By Tess Schoonhoven
People choose comfortability.
This reality often plagues the church and breaks down efforts to have lasting and effective discipleship groups.
In a recent episode of the Making Disciples podcast, Robby Gallaty and Chris Swain begin to answer the question, why do some discipleship groups not work?
Gallaty and Swain offer two factors that may render some discipleship groups ineffective.
Culture can overpower any amount of strong strategy, implementation and projected outcomes because it defines the attitude of the church congregation.
“If you don’t change the culture, you’re going to have momentary change, but people always flow and ebb back to what they know which is a non-discipleship, transaction, decisionistic culture,” Gallaty says.
The culture of a church body is set by the things the leadership elevates and celebrates. If numbers, finances, giving and attendance are the only things publicly praised, the congregation will develop an attitude that only views success through the lens of numbers, Gallaty says.
And culture, he adds, can be changed with words.
“The things you highlight—the wins you celebrate—are what your people will replicate,” Gallaty says.
If, for example, a leader publicly celebrates high financial giving, he says, “You’ll create a culture that if you have a dip in the giving your people are going to say ‘wow we’re not being very effective pastor, something’s wrong with the church.’ The only person to blame for programming your people to think that way, sadly is [leaders].”
Church leaders should start by evaluating how their congregation is gauging success because of the things they celebrate.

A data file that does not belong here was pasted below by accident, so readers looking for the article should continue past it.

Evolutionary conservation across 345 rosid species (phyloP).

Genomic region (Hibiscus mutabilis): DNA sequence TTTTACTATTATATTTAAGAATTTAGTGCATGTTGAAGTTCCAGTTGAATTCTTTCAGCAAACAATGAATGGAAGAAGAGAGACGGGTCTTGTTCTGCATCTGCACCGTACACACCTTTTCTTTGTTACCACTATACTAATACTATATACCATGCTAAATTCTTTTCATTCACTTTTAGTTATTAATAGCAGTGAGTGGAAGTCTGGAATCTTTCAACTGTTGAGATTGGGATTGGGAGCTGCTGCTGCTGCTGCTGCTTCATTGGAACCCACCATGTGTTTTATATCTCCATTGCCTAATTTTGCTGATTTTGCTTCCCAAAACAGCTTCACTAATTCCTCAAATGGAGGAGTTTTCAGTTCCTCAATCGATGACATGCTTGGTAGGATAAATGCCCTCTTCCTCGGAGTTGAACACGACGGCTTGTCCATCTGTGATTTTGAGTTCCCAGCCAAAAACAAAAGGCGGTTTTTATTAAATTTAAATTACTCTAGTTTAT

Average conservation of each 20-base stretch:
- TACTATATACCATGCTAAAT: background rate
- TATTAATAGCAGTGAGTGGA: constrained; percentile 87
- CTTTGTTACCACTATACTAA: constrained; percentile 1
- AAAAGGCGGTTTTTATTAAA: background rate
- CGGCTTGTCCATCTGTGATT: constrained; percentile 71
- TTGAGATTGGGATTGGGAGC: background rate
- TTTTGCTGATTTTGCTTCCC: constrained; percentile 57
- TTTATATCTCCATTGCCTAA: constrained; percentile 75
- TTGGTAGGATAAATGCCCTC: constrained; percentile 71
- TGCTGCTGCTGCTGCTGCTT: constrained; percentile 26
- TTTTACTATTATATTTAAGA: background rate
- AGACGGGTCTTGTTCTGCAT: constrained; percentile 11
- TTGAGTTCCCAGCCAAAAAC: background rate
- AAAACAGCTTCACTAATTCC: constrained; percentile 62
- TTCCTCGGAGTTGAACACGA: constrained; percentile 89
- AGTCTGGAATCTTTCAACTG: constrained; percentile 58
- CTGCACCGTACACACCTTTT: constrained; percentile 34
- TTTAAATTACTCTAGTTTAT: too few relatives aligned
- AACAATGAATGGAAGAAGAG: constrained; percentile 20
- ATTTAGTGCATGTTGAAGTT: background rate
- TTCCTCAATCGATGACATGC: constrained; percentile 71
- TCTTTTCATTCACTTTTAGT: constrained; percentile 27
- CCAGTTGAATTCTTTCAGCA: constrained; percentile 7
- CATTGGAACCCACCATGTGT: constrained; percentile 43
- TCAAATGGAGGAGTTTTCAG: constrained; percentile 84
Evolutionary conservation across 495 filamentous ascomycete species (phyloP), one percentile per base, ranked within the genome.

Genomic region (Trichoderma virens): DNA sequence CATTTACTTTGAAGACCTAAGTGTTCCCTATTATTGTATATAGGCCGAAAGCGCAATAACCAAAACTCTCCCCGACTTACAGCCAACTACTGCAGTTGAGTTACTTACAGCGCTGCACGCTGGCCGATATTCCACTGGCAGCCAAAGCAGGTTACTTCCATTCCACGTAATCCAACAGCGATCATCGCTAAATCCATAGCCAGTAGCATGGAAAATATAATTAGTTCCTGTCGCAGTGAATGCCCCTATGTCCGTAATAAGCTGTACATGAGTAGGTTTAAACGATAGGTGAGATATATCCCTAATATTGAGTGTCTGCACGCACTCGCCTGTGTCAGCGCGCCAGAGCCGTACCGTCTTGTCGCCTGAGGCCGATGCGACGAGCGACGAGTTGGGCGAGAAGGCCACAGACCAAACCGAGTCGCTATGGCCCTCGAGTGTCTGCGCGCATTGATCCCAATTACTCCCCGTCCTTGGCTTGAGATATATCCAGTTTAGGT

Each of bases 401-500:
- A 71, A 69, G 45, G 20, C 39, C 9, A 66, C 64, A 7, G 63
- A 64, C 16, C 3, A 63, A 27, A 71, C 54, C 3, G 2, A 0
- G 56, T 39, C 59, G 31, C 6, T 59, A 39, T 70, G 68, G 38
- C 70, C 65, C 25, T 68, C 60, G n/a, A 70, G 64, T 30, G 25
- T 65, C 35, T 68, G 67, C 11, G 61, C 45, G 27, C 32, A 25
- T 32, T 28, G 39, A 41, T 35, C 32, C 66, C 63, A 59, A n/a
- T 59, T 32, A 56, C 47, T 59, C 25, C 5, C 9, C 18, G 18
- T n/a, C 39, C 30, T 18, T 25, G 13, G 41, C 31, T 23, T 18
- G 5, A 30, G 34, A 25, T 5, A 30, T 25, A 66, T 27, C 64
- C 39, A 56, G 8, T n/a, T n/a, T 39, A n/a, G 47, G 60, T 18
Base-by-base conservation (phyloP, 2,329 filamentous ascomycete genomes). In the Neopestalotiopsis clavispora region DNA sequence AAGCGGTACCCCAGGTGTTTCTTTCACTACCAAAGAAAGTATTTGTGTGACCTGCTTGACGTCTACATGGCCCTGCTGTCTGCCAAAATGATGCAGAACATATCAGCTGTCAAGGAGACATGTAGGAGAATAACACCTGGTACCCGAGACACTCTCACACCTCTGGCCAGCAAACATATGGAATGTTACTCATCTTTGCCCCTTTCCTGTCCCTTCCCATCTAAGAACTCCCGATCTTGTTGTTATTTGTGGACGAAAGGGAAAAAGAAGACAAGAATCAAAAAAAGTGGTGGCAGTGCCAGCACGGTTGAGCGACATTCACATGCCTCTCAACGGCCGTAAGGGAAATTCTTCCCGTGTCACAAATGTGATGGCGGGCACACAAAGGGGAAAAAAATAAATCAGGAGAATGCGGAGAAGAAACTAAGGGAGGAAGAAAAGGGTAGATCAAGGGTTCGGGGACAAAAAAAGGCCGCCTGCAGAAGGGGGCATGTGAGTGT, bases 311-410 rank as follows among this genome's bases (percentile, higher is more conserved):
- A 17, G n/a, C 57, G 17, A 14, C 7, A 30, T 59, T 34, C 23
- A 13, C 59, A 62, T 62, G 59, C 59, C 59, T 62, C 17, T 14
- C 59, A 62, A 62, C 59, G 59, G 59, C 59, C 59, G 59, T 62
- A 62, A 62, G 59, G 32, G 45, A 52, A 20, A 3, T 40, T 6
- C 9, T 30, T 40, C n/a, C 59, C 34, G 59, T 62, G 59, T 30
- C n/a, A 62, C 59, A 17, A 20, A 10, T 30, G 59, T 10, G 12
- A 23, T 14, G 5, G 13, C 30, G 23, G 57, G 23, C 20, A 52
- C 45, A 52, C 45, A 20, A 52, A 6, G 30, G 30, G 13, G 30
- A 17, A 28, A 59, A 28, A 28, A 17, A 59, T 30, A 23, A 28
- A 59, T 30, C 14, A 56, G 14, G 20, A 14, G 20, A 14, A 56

Gallaty says that changing culture does not happen overnight, so patience is vital.
“Young leaders suffer from two problems. They overestimate what God can do in the short time. And they underestimate what God can do over the long haul,” Gallaty says.
While seeking to transform a church’s culture into one that values discipleship, leaders should realize they’re in a marathon race and go at their own healthy pace for the long term.
“It’s not a class you take,” Gallaty says, “it becomes the course of your life.”
When people do enter discipleship groups, the bonds formed are so close that it can be difficult to break apart, multiply, and expand the work of building others up.
But, Gallaty says, leaders in discipleship groups must make a covenant on the front end that the group will exist for a set amount of time and at the end of that time the group members will go forth and train, lead and disciple others.
The goal is to facilitate a group where the group learns and grows and is accountable but in such a way that gives them a forward-looking vision, Gallaty says.
Gallaty challenges church leaders to stop trying to please everyone in the congregation, and to make decisions that give people what they need, not just what they want.
Ultimately, he says, it’s incumbent upon leaders to emphasize discipleship groups as the best way to cultivate an intimate and accountable community that is reproducible down the road, investing in others for the glory of God.
To hear more from Gallaty on church discipleship, visit the Making Disciples podcast website.
TESS SCHOONHOVEN (@TessSchoonhoven) recently interned with Facts & Trends and a recent graduate of California Baptist University.